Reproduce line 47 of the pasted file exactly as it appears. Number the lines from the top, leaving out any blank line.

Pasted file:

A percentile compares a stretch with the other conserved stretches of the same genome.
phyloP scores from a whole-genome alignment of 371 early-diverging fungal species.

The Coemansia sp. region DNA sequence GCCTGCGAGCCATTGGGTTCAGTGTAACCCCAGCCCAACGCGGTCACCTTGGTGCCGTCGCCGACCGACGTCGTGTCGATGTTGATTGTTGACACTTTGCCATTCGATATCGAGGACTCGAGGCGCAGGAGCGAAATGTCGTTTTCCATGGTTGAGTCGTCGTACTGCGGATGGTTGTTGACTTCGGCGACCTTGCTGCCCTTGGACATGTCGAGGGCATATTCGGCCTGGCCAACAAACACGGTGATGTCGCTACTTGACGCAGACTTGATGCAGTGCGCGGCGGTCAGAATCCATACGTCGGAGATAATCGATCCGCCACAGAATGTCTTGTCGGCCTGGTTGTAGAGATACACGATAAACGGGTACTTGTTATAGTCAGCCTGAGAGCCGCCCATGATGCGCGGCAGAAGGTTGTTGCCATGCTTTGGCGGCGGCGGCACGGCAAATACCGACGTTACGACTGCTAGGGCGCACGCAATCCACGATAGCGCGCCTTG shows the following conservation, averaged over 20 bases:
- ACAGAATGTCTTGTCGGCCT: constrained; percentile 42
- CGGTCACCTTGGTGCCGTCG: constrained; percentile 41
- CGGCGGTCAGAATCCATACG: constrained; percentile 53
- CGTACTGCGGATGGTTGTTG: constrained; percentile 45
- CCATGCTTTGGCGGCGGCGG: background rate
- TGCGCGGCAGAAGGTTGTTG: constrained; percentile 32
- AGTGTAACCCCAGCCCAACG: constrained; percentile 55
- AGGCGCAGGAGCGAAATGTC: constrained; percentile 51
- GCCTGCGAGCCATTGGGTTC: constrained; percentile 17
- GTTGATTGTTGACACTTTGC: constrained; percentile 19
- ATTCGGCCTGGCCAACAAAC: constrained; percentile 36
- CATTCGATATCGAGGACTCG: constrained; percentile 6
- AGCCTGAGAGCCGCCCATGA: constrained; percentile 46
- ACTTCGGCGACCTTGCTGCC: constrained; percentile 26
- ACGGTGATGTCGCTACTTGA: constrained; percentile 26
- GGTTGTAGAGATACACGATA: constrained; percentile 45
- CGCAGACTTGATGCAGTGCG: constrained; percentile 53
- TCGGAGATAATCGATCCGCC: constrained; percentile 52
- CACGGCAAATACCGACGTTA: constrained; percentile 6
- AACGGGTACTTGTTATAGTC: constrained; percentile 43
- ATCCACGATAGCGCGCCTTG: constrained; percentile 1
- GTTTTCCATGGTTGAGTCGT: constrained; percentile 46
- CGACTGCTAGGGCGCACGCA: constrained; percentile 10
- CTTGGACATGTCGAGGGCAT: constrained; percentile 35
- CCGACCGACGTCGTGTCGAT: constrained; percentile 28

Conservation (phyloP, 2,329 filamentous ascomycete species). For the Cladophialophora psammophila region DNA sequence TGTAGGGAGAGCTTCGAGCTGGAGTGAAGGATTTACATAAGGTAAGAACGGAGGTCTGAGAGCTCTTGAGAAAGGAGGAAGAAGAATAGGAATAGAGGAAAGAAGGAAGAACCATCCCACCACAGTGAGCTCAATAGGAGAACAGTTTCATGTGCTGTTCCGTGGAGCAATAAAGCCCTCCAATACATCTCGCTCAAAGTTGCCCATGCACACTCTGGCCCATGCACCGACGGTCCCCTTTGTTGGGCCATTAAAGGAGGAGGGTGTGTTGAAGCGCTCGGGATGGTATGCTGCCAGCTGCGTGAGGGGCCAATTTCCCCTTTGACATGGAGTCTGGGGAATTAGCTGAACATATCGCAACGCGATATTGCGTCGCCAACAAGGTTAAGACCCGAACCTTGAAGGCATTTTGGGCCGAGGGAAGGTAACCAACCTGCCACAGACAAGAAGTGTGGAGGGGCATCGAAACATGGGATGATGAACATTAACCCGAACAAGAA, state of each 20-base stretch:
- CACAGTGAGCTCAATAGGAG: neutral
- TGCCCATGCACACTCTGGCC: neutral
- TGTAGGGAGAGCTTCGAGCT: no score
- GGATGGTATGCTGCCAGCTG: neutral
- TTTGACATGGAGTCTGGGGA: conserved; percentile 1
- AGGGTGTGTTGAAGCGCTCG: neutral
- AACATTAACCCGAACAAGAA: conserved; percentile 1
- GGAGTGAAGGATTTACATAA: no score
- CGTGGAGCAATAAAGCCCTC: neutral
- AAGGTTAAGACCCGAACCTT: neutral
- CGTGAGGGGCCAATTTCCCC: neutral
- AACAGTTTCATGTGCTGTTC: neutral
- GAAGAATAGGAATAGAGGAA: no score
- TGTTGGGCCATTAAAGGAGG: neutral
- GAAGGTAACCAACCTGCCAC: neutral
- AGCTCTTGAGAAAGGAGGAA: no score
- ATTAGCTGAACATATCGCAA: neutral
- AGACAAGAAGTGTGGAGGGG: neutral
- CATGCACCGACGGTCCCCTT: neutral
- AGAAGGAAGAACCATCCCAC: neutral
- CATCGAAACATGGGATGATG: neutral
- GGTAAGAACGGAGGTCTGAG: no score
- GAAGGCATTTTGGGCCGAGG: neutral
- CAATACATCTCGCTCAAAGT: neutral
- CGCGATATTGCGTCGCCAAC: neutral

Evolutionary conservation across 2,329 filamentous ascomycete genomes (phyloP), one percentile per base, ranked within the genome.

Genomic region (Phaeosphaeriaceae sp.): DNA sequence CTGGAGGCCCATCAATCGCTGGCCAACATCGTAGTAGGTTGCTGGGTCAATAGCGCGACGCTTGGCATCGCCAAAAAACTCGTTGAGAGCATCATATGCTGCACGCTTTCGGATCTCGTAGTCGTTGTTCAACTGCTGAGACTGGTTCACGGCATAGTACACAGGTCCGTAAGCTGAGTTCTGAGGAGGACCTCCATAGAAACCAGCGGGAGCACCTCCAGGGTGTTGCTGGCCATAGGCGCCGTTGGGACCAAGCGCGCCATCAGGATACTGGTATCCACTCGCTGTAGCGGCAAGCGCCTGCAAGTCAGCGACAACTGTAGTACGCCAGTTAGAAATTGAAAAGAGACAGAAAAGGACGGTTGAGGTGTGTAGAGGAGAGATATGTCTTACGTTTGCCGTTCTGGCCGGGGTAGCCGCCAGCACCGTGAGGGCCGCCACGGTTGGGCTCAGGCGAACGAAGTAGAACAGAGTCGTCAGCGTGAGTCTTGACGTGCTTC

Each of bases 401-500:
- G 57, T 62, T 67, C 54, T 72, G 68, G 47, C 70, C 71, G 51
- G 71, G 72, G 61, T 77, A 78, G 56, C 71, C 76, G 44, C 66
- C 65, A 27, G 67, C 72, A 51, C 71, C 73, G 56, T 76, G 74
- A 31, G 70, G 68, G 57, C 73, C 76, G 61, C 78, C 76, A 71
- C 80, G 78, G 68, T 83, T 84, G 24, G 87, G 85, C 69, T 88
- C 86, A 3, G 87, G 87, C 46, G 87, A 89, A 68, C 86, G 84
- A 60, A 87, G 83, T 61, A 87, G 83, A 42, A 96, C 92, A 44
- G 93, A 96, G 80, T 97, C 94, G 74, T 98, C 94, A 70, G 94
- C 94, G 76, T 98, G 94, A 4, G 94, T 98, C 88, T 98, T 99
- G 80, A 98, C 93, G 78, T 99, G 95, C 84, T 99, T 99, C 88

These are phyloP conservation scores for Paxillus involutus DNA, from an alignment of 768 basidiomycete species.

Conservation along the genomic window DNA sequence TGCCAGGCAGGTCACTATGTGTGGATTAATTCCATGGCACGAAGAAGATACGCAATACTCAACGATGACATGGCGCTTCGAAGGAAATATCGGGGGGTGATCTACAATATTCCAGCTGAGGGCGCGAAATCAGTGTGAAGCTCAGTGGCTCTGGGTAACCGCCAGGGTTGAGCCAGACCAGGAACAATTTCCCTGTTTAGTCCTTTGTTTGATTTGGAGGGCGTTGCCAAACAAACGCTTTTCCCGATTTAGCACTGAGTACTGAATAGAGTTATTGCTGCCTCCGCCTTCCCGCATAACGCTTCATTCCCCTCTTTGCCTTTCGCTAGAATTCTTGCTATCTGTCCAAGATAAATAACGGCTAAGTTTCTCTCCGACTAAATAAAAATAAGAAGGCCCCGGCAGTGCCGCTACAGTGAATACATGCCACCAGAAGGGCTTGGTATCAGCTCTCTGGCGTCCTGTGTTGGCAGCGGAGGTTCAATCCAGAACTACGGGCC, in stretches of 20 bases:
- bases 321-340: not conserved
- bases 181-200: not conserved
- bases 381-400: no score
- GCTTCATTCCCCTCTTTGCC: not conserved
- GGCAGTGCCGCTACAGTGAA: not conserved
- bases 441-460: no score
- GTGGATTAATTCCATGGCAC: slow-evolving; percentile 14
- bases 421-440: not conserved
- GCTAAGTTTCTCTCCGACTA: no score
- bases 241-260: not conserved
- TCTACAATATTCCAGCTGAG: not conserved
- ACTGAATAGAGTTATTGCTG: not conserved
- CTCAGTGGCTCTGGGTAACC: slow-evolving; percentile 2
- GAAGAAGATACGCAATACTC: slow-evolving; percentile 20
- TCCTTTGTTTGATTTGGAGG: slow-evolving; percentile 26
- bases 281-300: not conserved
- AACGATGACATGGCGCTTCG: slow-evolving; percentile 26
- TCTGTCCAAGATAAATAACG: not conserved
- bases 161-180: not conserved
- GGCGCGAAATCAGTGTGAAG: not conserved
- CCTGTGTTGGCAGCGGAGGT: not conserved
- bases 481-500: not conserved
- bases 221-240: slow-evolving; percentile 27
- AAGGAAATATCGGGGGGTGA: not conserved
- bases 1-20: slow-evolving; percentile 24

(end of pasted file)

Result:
- AGACAAGAAGTGTGGAGGGG: neutral